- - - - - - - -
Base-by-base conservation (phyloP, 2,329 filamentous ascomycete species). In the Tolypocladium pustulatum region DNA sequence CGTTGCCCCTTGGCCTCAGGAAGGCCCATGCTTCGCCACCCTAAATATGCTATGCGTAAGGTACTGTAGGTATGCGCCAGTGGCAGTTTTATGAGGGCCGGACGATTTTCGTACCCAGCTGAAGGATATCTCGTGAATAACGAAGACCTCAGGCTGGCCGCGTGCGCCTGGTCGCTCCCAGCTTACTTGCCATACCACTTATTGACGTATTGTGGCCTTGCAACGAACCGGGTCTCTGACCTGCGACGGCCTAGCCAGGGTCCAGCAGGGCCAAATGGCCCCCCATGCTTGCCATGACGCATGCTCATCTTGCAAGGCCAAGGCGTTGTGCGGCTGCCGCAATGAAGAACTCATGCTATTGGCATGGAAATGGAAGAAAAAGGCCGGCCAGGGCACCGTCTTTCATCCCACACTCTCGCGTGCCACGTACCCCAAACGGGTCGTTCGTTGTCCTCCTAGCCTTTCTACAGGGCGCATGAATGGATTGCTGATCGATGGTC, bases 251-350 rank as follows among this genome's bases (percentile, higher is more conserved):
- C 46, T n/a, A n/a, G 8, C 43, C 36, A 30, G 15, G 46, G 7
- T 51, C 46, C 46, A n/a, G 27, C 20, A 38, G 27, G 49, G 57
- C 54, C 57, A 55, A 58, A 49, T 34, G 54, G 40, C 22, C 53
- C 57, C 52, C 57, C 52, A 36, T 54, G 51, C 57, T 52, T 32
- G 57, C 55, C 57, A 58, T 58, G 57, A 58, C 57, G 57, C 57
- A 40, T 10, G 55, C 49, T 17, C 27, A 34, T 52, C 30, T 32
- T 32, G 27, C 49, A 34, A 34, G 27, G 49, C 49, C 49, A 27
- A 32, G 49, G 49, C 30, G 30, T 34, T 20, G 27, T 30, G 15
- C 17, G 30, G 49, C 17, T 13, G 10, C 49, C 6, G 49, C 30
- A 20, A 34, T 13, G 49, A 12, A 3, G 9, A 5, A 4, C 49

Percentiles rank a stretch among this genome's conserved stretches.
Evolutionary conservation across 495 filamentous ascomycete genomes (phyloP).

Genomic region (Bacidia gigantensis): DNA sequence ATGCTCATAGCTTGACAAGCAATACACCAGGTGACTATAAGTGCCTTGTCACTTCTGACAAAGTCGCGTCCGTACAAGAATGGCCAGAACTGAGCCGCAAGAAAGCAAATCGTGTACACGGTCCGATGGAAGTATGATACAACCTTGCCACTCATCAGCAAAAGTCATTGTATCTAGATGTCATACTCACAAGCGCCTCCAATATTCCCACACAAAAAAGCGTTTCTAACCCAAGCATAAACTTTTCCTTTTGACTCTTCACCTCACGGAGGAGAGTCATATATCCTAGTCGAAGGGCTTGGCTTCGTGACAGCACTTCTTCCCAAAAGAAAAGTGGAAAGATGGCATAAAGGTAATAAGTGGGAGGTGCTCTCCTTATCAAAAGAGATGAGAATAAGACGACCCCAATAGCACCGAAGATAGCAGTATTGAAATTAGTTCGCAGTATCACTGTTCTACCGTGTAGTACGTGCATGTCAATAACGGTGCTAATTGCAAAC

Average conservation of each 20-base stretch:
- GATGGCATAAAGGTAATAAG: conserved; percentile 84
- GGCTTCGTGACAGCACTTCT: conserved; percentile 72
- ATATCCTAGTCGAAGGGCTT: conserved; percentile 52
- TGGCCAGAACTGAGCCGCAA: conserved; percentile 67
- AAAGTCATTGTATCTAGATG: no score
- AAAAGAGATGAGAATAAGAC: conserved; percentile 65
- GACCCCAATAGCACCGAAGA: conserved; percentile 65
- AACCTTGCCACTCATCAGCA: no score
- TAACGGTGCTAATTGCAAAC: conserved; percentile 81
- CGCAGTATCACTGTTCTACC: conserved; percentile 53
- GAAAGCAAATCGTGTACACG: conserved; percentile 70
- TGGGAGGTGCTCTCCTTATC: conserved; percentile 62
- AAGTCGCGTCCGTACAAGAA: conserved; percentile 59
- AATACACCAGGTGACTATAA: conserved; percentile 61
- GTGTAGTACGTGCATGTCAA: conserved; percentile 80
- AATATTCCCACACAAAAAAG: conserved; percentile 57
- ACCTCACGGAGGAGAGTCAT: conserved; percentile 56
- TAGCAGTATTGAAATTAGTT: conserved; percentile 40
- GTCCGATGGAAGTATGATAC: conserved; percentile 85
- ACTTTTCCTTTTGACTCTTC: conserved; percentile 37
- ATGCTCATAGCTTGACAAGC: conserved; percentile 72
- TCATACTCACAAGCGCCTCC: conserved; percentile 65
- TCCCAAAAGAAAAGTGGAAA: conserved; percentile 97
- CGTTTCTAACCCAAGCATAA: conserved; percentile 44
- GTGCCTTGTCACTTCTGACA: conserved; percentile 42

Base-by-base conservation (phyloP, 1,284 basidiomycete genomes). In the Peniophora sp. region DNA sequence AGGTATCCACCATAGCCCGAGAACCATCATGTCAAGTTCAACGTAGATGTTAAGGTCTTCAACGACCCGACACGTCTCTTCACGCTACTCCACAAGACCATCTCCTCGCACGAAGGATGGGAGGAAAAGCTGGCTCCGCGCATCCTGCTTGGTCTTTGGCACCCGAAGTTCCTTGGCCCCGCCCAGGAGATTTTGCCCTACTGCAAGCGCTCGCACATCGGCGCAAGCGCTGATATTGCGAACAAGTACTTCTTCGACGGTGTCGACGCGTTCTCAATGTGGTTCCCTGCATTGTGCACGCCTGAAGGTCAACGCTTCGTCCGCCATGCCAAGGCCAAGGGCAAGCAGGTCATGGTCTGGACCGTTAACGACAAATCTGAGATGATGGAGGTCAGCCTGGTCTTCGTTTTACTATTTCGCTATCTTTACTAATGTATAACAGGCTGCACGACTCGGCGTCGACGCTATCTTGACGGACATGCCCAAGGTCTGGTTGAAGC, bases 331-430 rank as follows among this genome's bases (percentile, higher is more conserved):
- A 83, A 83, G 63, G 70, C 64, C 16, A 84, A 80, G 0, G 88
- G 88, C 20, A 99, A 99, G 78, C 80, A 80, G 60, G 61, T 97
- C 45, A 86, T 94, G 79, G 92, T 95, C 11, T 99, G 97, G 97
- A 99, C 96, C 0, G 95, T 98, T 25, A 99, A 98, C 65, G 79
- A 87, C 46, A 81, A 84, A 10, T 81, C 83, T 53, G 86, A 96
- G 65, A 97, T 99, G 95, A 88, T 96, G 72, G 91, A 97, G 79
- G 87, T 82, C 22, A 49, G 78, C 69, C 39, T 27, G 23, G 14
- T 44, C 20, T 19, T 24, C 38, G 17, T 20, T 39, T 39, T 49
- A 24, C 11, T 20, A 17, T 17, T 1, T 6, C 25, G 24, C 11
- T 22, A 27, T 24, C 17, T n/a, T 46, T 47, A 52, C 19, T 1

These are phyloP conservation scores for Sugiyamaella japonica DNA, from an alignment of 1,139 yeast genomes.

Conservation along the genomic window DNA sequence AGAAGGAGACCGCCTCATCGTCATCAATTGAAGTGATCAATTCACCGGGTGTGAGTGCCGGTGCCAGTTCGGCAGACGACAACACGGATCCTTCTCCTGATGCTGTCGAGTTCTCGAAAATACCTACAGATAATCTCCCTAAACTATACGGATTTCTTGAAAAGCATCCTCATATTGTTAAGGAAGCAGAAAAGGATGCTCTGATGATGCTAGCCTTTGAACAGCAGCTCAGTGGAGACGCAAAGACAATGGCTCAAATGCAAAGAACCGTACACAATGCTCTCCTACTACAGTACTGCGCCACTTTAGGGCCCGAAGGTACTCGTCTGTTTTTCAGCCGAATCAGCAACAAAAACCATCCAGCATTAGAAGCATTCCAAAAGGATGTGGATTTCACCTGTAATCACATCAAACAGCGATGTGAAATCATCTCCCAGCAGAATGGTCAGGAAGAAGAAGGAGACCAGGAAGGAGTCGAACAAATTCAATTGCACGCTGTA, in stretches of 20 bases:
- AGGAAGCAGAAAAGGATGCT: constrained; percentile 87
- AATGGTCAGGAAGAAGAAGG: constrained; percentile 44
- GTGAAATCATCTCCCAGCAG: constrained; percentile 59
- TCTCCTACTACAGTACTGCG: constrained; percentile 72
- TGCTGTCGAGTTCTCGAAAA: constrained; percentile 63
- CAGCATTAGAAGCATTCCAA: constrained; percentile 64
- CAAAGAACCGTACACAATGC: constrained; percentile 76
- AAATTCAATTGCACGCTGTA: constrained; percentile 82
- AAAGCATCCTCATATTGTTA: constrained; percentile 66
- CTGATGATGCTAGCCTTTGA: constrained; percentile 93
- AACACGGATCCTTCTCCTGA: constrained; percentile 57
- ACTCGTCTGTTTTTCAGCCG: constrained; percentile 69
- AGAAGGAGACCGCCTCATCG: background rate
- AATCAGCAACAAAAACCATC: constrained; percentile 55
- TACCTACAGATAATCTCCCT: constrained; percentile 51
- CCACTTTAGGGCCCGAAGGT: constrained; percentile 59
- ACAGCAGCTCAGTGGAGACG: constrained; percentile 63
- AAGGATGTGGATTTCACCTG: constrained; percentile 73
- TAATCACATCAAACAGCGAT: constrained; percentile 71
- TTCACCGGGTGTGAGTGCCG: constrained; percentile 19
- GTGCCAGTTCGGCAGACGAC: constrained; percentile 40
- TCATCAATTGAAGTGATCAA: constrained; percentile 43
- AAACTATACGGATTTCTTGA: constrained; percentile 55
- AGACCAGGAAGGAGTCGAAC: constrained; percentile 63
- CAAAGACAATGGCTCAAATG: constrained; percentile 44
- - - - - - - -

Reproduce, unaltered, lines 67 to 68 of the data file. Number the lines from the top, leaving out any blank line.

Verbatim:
- AATCAGCAACAAAAACCATC: constrained; percentile 55
- TACCTACAGATAATCTCCCT: constrained; percentile 51